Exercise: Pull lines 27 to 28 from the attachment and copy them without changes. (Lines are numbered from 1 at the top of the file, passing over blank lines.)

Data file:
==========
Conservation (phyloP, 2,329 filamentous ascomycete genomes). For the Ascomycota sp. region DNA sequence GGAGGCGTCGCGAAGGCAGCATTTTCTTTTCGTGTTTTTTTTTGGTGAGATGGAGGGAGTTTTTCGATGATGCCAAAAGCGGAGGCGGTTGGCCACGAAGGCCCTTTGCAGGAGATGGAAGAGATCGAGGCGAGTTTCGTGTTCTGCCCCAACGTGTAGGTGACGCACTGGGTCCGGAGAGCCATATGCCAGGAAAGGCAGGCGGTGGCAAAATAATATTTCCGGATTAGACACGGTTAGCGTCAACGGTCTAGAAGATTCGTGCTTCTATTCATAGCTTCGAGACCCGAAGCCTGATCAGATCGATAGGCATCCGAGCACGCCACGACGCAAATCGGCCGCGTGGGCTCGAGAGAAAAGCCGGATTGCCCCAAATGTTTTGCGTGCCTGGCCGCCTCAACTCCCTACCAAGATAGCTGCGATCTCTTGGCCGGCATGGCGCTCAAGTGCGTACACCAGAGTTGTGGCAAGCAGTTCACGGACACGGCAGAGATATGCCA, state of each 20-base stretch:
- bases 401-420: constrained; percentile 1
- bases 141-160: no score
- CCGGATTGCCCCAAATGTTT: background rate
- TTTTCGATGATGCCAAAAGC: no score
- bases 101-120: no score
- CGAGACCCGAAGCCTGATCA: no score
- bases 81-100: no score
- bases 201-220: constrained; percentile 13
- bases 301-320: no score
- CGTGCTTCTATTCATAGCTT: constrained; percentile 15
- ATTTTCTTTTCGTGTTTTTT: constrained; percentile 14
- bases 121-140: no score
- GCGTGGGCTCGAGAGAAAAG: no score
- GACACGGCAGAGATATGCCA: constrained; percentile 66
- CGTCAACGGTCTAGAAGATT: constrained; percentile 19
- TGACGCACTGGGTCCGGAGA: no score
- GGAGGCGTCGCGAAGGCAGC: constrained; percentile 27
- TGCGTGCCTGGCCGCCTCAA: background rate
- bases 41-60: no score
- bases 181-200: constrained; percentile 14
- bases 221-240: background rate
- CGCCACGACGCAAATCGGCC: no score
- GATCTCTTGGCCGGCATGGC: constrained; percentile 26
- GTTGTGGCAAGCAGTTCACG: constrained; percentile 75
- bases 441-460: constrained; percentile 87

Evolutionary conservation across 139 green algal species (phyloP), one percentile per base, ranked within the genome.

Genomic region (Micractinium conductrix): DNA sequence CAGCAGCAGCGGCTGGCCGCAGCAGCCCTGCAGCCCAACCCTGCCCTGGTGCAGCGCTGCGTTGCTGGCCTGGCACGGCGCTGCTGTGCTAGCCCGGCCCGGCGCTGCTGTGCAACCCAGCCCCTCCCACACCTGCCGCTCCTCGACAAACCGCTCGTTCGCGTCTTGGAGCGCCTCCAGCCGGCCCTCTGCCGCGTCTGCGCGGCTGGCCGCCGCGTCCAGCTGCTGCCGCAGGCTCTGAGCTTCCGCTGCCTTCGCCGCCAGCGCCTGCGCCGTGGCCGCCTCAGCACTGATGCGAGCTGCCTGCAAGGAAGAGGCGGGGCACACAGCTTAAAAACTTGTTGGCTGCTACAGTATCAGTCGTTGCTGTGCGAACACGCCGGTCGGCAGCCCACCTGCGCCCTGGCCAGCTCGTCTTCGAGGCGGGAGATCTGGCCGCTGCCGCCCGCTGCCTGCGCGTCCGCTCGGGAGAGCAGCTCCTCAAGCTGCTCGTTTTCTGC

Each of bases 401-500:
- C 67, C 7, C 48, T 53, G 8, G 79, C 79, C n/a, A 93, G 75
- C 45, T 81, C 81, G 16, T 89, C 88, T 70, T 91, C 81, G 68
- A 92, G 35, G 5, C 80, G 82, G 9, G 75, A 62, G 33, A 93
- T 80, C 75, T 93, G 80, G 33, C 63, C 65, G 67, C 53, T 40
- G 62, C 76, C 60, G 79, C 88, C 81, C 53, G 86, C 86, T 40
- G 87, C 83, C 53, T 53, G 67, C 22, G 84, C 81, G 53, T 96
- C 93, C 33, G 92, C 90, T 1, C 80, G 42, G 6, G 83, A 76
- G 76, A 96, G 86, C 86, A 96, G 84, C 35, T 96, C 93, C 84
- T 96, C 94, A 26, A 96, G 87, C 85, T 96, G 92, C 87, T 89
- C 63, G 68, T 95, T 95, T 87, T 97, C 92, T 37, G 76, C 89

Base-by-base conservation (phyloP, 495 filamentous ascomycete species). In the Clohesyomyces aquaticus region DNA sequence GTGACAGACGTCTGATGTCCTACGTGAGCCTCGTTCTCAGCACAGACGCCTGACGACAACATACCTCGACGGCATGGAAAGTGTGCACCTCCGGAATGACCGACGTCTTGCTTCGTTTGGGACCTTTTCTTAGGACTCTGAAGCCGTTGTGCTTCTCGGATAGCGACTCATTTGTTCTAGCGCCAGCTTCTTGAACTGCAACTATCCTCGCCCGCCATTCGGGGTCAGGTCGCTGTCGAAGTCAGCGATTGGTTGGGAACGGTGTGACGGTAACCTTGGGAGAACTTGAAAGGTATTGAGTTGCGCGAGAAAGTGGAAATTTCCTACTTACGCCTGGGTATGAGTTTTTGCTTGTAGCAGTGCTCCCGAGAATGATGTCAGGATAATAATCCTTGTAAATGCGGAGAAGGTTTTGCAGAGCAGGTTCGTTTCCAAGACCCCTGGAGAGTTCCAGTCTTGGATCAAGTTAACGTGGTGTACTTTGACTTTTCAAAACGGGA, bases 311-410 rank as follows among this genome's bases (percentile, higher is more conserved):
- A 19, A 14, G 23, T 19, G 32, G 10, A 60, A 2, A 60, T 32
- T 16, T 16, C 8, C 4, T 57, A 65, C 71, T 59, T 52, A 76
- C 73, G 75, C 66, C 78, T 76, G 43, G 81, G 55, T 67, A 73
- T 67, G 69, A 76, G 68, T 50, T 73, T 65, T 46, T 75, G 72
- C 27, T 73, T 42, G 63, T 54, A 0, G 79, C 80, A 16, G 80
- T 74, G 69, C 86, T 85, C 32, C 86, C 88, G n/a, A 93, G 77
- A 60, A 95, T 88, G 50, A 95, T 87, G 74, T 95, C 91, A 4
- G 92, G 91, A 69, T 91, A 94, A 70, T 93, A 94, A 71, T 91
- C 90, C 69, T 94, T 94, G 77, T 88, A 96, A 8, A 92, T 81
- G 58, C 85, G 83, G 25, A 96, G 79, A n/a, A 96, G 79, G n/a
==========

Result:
Evolutionary conservation across 139 green algal species (phyloP), one percentile per base, ranked within the genome.

Genomic region (Micractinium conductrix): DNA sequence CAGCAGCAGCGGCTGGCCGCAGCAGCCCTGCAGCCCAACCCTGCCCTGGTGCAGCGCTGCGTTGCTGGCCTGGCACGGCGCTGCTGTGCTAGCCCGGCCCGGCGCTGCTGTGCAACCCAGCCCCTCCCACACCTGCCGCTCCTCGACAAACCGCTCGTTCGCGTCTTGGAGCGCCTCCAGCCGGCCCTCTGCCGCGTCTGCGCGGCTGGCCGCCGCGTCCAGCTGCTGCCGCAGGCTCTGAGCTTCCGCTGCCTTCGCCGCCAGCGCCTGCGCCGTGGCCGCCTCAGCACTGATGCGAGCTGCCTGCAAGGAAGAGGCGGGGCACACAGCTTAAAAACTTGTTGGCTGCTACAGTATCAGTCGTTGCTGTGCGAACACGCCGGTCGGCAGCCCACCTGCGCCCTGGCCAGCTCGTCTTCGAGGCGGGAGATCTGGCCGCTGCCGCCCGCTGCCTGCGCGTCCGCTCGGGAGAGCAGCTCCTCAAGCTGCTCGTTTTCTGC